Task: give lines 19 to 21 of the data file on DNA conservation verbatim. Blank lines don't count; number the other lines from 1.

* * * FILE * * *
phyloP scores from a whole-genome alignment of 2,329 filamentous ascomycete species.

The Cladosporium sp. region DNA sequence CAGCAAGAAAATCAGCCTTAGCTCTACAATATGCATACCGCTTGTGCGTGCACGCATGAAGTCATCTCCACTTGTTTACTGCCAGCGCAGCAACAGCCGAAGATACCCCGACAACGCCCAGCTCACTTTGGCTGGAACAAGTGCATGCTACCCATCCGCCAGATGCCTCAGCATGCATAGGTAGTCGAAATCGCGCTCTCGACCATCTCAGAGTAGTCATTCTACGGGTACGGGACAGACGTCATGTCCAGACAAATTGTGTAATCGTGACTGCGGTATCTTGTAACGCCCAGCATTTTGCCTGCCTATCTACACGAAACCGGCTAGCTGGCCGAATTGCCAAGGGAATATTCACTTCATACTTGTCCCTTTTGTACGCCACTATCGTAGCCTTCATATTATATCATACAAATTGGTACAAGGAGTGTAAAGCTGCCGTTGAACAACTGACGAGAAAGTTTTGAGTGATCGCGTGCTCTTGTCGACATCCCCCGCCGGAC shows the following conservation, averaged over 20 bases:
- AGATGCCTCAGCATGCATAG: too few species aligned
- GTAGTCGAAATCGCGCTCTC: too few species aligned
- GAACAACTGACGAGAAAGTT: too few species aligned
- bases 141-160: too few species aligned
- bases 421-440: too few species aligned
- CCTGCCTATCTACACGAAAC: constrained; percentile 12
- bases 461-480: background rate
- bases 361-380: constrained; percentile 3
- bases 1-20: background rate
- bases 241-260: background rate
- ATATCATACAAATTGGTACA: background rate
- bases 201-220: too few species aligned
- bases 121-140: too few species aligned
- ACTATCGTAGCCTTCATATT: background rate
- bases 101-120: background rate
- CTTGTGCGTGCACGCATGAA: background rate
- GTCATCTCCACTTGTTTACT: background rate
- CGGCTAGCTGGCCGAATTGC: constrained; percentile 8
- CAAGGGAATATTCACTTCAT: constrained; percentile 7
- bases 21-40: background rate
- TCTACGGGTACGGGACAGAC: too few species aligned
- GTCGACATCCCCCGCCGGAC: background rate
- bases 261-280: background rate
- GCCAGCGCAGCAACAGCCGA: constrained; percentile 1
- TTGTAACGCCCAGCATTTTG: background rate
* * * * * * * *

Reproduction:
- GTCATCTCCACTTGTTTACT: background rate
- CGGCTAGCTGGCCGAATTGC: constrained; percentile 8
- CAAGGGAATATTCACTTCAT: constrained; percentile 7